Across Nairobi, an estimated two million residents lost access to several TV stations on their analogue devices on Monday night, after the nation commenced its plan to cease broadcasting to all non-digital TV equipments.
This move, which has generated a lot of controversy in the country, is expected to release spectrum currently being used for TV broadcast to support the nation’s information communication technology sector.
Three media houses—Standard Group, Nation Media Group and Royal Media Service—with the support of the Consumer Federation, had attempted to postpone the nation’s migration to digital television broadcast to June 2014.
In a petition filed at the Nairobi High Court, the group, represented by Lawyers Paul Muite and Issa Mansure, argued that the public was not ready for the move and that certain issues needed to be resolved beforehand.
After postponing the enforcement of the move by 10 days (from December 13th to 23rd) due to the petitioners’ requests, High Court Judge David Majanja on Sunday ruled for the nation to proceed with the move.
This widely debated move, which has been postponed several times since the beginning of the year, forms part of an agreement made during the 6th Digital Television Committee meetings, where representatives of Kenya’s TV sector agreed to migrate to digital transmission.
In making his ruling on December 22nd, Judge David Majanja noted that despite the possibility of losses in revenue due to the move, it was legal and necessary.
He chided the petitioners for filing their case for personals gains, while portraying themselves to be fighting for the interests of the people. There are reports that the petitioners apparently filed for the postponement of the migration to digital TV transmission so they could obtain broadcast digital distribution licenses.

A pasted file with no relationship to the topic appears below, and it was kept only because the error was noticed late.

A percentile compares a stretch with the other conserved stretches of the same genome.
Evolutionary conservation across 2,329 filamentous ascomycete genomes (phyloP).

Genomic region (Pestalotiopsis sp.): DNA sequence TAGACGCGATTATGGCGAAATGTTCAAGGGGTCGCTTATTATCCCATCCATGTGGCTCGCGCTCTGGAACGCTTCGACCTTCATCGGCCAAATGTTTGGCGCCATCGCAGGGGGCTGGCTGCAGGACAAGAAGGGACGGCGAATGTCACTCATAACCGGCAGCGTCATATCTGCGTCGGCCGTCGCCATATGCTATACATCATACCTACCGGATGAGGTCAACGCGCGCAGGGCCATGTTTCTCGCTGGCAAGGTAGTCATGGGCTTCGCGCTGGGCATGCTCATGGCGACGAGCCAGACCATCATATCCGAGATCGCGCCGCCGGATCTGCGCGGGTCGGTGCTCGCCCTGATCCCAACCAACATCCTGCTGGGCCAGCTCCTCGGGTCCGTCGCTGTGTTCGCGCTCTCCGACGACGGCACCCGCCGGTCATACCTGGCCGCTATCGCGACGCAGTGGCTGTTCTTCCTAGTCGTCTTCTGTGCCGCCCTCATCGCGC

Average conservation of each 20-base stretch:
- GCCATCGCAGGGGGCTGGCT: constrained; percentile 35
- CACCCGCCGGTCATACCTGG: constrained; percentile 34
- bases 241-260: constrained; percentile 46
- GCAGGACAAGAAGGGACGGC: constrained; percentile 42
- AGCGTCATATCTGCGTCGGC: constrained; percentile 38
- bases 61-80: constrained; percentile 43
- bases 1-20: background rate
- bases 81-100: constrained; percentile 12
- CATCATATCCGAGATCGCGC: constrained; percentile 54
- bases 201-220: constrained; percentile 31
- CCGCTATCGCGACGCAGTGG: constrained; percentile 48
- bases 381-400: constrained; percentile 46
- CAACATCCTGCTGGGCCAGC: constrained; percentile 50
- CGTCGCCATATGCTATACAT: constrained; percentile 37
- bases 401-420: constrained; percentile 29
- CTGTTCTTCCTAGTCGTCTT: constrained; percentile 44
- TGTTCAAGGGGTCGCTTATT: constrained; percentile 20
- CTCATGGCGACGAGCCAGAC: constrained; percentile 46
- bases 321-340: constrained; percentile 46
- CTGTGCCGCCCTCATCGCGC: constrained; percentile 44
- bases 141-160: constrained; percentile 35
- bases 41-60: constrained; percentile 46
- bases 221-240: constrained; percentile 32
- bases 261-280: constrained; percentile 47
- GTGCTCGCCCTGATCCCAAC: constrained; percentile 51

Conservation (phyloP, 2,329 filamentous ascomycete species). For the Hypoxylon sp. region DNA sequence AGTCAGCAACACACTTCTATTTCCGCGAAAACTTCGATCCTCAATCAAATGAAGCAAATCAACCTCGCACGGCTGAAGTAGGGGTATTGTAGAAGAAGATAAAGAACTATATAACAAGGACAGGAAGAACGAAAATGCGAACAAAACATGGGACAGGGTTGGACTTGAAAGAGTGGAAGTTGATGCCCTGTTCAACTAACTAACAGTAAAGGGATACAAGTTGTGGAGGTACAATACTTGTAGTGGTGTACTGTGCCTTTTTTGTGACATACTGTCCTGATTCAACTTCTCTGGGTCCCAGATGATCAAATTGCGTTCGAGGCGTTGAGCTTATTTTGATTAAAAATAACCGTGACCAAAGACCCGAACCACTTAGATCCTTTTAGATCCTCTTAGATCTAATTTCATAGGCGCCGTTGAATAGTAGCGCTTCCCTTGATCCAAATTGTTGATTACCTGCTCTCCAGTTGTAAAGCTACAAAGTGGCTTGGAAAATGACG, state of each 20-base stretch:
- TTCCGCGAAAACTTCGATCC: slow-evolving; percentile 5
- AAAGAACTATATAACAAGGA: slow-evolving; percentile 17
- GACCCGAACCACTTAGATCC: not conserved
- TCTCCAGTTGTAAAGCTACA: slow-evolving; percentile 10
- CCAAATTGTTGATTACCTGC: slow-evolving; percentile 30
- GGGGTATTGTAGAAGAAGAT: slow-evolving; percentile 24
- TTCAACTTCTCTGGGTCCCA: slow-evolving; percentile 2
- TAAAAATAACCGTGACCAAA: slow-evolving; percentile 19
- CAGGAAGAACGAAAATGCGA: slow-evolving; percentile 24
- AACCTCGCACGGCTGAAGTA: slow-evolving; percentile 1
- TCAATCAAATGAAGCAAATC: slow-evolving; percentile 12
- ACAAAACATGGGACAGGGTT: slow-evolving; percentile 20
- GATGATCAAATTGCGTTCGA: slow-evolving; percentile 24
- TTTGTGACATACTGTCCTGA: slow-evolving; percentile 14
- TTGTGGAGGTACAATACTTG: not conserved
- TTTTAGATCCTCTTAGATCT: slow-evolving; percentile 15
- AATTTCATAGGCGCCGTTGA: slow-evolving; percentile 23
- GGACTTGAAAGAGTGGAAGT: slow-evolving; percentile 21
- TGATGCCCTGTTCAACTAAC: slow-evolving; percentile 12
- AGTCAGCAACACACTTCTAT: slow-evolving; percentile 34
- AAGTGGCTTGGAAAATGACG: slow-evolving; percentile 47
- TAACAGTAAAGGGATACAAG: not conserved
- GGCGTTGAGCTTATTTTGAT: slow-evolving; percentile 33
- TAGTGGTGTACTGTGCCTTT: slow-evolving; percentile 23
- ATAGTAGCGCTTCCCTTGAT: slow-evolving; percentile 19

“If the consumers are kept in blackout, it is only because the petitioners want the television blackout,” Judge Majanja said. Emphasizing on the fact that media representatives had agreed on the migration to digital TV broadcast and that all TV stations in Kenya were informed and had ample time to direct their viewers to buy set up boxes or TV sets with DVB-72 tuners in order to have access to digital TV transmission.
The petitioners have since issued a statement saying, “In compliance with that judgment, we are left with no option but to go off-air. We have instructed our lawyers to appeal against the High Court decision in the Court of Appeal. At the same time, we are pursuing other avenues to resolve the issue…”
The petitioners argue that despite reports that there are over 8 million television sets in Kenya, the government have so far distributed a meager 170,000 set-up boxes. According to them, many Kenyans can neither afford to purchase a set-up box (which is reported to cost about KSh4,000 – KSh16,000) nor a new digital TV set with inbuilt DVB-72 tuner (reported to cost about KSh38,000).
In a recent Digital Migration Survey conducted by the Consumer Federation of Kenya, a majority of the respondents had called for the price of the set-up boxes to be set at KSh1,000 or below.
The report also revealed that a majority of Kenyans wanted the digital migration to be postponed to June 2014.
Despite claims that up to 2 million TV sets have been cut from accessing several stations last night, pundits say the migration to digital TV broadcast is expected to go on as planned. According to commentators, the move will most likely lead to an increase in the viewership of stations which are accessible without the aid of the set-up boxes (such as K24, GBS and KBC). Also, some pundits say cheap set-up boxes are expected to flood the Kenyan market soon.
“The Broadcast industry has been mortgaged to a selected few and this is truly unfair to law abiding citizens. The price of the blackout will be unbearable and the greatest losers are Kenyans,” vice chair of the Kenyan editor’s guild said, adding that it will be a “dark Christmas.”
According to officials, the migration to digital TV transmission, which commenced in Nairobi last night, will be eventually extended to other parts of the country before June 2014—one year ahead of the global deadline for migration to digital TV broadcast, June 2015.